Sharon Kleyne, host of The Sharon Kleyne Hour Power of Water radio program, and Dr. Pollack see promise in Democratic presidential nominee Hillary Clinton’s proposed water plan. “The United Nations needs to do much more than they’ve done so far,” said Sharon Kleyne. “Hillary Clinton’s proposed water plan,” Kleyne continued, “would be an excellent model for the UN to consider.”

Clinton’s plan calls for a big push on habitat restoration, water conservation and reuse. Perhaps even more essential, according to Sharon Kleyne, is Clinton’s call for a new national Water Innovation Laboratory. Such an effort can turn the tide, but it will take a long time to recover from water disasters like the one in Flint and others worldwide. “Only comprehensive water education and new water research will prevent a Flint water disaster from happening somewhere else,” said Kleyne. “The United Nations must become a global leader in water research and the development of new international water technology. Water-talk is nice, but it’s not enough. Nothing else on earth is more important than water,” Kleyne concluded.

Rep. Jared Huffman of San Rafael, California, couldn’t agree more, calling Clinton’s plan “a very thoughtful framework. Rep. Huffman added that he especially liked the idea of a national water lab because water currently receives little research money. “She’s (Clinton) talking about creating a new national water innovation lab,” Huffman said, “like Livermore for energy. It’s a great idea.”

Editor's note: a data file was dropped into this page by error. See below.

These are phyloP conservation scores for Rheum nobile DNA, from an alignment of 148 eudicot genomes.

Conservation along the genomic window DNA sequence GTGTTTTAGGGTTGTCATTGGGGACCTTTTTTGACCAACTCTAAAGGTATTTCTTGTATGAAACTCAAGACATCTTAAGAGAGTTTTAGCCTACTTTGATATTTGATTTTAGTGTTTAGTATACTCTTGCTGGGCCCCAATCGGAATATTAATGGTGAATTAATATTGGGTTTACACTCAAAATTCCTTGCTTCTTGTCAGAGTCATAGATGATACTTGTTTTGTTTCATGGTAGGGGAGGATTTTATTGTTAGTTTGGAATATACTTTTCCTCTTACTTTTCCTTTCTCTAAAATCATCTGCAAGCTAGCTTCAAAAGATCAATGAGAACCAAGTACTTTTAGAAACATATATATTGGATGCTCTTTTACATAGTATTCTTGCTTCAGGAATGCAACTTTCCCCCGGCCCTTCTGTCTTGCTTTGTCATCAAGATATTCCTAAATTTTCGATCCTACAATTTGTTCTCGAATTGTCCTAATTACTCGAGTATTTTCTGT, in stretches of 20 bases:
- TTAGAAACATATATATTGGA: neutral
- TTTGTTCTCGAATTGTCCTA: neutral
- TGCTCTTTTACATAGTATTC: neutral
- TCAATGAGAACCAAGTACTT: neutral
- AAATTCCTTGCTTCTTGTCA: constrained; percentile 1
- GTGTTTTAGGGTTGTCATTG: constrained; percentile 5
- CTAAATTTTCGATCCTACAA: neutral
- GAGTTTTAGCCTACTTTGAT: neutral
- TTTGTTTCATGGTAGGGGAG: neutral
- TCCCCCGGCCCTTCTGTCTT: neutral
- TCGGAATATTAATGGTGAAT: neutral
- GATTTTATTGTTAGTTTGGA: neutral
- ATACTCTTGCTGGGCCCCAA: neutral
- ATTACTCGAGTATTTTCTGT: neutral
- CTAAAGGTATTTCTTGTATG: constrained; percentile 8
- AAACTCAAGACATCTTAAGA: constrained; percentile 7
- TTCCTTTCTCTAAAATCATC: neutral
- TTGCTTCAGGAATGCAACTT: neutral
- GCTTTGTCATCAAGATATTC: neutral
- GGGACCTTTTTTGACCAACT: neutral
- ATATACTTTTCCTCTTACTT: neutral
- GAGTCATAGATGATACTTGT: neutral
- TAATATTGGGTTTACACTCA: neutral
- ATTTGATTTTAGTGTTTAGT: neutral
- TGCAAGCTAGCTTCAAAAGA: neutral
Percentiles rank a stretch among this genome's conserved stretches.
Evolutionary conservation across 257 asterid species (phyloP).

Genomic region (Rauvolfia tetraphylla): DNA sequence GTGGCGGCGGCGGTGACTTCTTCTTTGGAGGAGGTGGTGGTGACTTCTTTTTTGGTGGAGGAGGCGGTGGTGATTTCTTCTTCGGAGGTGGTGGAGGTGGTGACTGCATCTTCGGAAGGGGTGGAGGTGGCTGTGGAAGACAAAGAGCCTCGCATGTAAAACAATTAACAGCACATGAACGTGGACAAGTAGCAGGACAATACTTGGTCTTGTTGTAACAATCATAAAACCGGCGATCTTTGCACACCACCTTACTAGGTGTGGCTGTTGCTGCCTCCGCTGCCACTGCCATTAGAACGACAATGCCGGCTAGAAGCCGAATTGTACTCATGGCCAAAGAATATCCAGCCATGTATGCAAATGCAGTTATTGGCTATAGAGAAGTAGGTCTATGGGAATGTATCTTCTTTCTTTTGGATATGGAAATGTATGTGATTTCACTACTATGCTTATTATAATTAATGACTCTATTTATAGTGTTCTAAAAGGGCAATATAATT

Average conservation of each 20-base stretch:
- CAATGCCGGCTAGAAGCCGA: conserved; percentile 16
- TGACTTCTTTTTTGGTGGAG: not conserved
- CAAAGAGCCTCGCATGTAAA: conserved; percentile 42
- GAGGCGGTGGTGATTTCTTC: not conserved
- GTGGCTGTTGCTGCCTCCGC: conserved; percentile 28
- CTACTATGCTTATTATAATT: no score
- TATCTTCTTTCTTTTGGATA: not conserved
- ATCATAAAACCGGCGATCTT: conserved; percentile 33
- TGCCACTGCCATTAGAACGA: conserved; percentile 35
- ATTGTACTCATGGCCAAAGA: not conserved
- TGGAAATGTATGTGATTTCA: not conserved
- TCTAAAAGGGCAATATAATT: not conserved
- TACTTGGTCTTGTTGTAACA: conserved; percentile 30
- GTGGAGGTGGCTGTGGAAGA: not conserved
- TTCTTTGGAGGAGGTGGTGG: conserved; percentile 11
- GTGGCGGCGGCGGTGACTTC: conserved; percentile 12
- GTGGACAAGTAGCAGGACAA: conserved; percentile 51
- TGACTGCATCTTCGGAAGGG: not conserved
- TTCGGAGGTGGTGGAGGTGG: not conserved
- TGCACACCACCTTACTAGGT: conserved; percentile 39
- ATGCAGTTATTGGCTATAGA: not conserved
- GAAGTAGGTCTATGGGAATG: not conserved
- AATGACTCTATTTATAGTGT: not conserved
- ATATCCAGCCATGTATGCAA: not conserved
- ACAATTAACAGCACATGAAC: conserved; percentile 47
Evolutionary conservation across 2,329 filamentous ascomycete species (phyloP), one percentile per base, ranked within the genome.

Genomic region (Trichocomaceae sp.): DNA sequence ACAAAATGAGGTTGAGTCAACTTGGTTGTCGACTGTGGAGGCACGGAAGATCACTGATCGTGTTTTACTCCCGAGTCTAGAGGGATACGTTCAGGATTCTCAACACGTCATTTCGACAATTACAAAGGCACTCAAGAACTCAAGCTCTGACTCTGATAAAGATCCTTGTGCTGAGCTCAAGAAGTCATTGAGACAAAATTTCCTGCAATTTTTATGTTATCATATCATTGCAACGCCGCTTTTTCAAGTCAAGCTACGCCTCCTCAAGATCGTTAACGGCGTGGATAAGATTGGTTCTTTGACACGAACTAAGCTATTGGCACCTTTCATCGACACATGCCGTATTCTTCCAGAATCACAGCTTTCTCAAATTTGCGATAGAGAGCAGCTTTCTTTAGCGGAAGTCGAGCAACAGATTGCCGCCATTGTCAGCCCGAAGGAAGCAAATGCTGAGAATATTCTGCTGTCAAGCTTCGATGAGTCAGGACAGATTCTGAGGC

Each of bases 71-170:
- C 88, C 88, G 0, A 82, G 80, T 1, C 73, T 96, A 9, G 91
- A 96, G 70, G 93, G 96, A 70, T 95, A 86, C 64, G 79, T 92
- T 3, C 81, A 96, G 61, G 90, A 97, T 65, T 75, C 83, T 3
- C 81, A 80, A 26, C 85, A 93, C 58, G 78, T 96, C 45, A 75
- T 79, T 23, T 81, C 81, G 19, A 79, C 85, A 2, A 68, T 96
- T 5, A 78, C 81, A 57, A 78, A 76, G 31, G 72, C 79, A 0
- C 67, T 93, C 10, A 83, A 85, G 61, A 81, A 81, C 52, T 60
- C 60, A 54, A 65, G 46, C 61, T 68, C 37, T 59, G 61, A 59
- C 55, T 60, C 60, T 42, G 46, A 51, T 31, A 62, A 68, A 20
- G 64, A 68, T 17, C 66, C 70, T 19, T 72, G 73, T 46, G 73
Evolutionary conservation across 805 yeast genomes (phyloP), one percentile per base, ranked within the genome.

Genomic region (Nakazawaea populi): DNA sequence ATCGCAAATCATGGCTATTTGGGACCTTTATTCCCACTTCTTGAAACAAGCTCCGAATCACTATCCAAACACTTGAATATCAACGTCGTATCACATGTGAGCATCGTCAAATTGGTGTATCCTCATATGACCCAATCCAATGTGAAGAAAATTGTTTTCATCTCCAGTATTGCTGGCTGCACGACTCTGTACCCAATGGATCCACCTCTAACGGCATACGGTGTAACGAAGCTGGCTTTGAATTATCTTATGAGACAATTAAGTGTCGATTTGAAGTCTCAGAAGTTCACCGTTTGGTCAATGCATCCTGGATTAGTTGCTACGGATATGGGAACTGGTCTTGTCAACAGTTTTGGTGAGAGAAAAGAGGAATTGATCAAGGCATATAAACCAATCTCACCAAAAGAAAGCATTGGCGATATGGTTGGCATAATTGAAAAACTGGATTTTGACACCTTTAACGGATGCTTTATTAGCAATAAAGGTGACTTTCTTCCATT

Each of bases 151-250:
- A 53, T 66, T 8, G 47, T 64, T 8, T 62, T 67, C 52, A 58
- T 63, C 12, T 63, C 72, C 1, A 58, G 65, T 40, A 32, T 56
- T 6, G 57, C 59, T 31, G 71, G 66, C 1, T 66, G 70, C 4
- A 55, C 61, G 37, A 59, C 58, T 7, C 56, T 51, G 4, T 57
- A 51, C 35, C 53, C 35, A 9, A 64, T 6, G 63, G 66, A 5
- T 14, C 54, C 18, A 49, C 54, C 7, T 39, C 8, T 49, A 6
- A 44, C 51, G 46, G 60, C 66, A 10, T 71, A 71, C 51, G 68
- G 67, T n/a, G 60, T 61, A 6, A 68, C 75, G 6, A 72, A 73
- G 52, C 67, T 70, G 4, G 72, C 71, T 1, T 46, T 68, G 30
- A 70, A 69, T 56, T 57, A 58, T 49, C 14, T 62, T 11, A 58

Water, Global Warming and International Boundaries

(Note: World Water Week, sponsored by the Stockholm International Water Institute (SIWI), is an annual global conference that takes place in Stockholm each August. It’s focus on the global water crisis, healthy water and sanitation, water and natural health, water diseases, worldwide drought, climate change and natural health is compatible with the mission of the Sharon Kleyne Hour. Flavia Loures is a specialist in International water law and policy for the World Wildlife Fund, which is vitally interested on the impact of the global water crisis on human and animal health and demographics.)

Ms. Loures lives in Washington DC and was interviewed from Stockholm, Sweden, where she was participating in World Water Week – 2010. Her topic was “Transboundary Water,” or water that crosses international borders (she was born in Brazil). Flavia has been attending World Water Week since 2006 and believes that it is creating global awareness and momentum.

There is an extensive body of international law regarding shared water between nations and the world could come together, if the countries involved were willing, to settle most regional water wars. In Stockholm, they tend to take an “internationalist” point of view whereas on the ground, people tend to be more fiercely nationalistic. Continue reading “Water, Global Warming and International Boundaries”